Church Sound System Basics – What Every Pastor Needs To Know

When I became a Christian in 1979, I was 16 years old. I was already playing bass guitar professionally in my local community. (Yes, I actually got paid.) Never in my wildest dreams did I think that experience would become beneficial later in life when I became a pastor but it did. It helped me to have an understanding of church sound system basics.

Today I want to help others with the knowledge that I have so that every pastor who visits this website will walk away with at least a basic grasp of how a church sound system works and the basic equipment that is needed for a church sound system.

​How Does A Church Sound System Work?

There are 4 basic steps that a church sound system performs to get the sound that comes out of the mouth or the sound that comes out of an instrument from the source to the speakers. They are.....

  • Converting the sound into an electrical signal
  • ​Mixing the signal that has been converted.
  • Amplifying the signal that has been mixed.
  • Converting the  amplified signal back into acoustic sound.

We will briefly take a look at each process.

​Converting The Sound

Microphones or electronic pickups are used to convert the acoustic sound produced by the speaker, singer, or instrument into an electronic signal. This is done so that the signal can be carried by wire (called a snake) to an instrument (the mixer) which is then able to adjust the volume, tone, and other qualities of the signal.​

Mixing The Signal​

​The mixer is responsible for adjusting and altering the signal. When a microphone or instrument pickup sends the signal to the mixer, it is at a really low power level. The first thing a mixer does is boost the signal so that there is more signal to work with. It does this with what is called a pre-amp.

From there it travels through what is called an equalizer that adjusts the tone of the sound. The bass, mid-range, and ​treble are adjusted to sound the best in the room that the sound will be listened in.

The signal is then adjusted to balance with the other sounds coming to the mixer so that the end result is a harmonious blend of all the instruments and vocalists being amplified.

​Amplifying The Mixed Signal

From there the mixed signal is sent once again through the snake back to what is called a power amplifier. This amplifies the signal so that it will power the speakers enough to convert the audio signal back into an acoustic sound. A mixer puts out a signal that is measured in milliwatts​. (1/1000th of a watt) The power amp boosts that signal to watts. They can range from 10 watts of power all the way up to 1000 watts of power.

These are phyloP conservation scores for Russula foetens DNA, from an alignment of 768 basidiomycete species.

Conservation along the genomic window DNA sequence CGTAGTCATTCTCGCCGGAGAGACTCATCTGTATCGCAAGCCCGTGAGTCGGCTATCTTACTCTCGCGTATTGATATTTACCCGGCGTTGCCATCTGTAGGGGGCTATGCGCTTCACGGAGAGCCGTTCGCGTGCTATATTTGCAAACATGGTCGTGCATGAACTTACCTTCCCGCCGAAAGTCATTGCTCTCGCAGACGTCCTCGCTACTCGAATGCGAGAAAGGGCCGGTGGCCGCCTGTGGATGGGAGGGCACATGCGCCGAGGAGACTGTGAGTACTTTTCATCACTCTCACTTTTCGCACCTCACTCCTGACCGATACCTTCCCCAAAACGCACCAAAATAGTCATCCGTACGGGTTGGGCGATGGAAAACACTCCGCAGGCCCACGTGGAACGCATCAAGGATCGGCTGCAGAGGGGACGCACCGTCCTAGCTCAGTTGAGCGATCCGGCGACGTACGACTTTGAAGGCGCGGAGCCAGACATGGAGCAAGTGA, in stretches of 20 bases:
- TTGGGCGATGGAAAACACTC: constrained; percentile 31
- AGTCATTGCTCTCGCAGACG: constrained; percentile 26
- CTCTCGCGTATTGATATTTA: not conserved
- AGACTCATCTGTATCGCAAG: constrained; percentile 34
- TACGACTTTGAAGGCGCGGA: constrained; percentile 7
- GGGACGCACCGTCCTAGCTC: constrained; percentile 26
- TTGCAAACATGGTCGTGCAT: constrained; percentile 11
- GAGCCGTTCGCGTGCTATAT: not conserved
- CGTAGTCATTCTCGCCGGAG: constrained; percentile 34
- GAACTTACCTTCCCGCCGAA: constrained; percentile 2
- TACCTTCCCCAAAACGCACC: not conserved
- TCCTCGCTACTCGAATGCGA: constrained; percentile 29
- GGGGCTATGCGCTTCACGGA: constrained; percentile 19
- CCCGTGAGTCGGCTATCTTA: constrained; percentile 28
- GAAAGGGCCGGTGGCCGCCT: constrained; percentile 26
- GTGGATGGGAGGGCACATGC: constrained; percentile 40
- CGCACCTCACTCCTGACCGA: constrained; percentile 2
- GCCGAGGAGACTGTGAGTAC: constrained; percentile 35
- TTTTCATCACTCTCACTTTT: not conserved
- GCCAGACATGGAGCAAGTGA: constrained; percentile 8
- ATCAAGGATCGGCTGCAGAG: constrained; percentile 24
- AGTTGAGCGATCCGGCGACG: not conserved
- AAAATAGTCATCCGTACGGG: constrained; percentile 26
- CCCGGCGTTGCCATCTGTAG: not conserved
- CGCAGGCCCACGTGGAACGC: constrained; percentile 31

Converting The Sound Back Into Audio

From there the boosted signal is sent to the speakers. There are various types of speakers. There are the main speakers, sometimes called the mains, which are pointed out to your congregation. There are monitors which are pointed towards your musicians. And sometimes there are sub-woofers which are designed to handle very low end frequencies.

So the next time your bass player says the sub-woofer is blown, you will know why he feels like this is a major problem.​

Basic Equipment For A Church Sound System

There are a few pieces of equipment that you need to understand in order to have a grasp of church sound system basics. They are....

  • Microphones
  • Snakes
  • Mixers
  • Amplifiers
  • Speakers

Types Of Microphones

Church sound microphone

We all know that a mic is something that you speak into and your voice comes out the speakers. What most people who are unfamiliar with church sound systems don't know is that there are two basic types of mics; dynamic and condenser. Now there are a lot more types if you dig into each category. In fact there are at least 10 plus their wireless mic variations.

Dynamic microphones do not use a power supply. They are sturdy and are the workhorse of the industry. However they are not as sensitive as condenser mics.​ They are normally less expensive as well.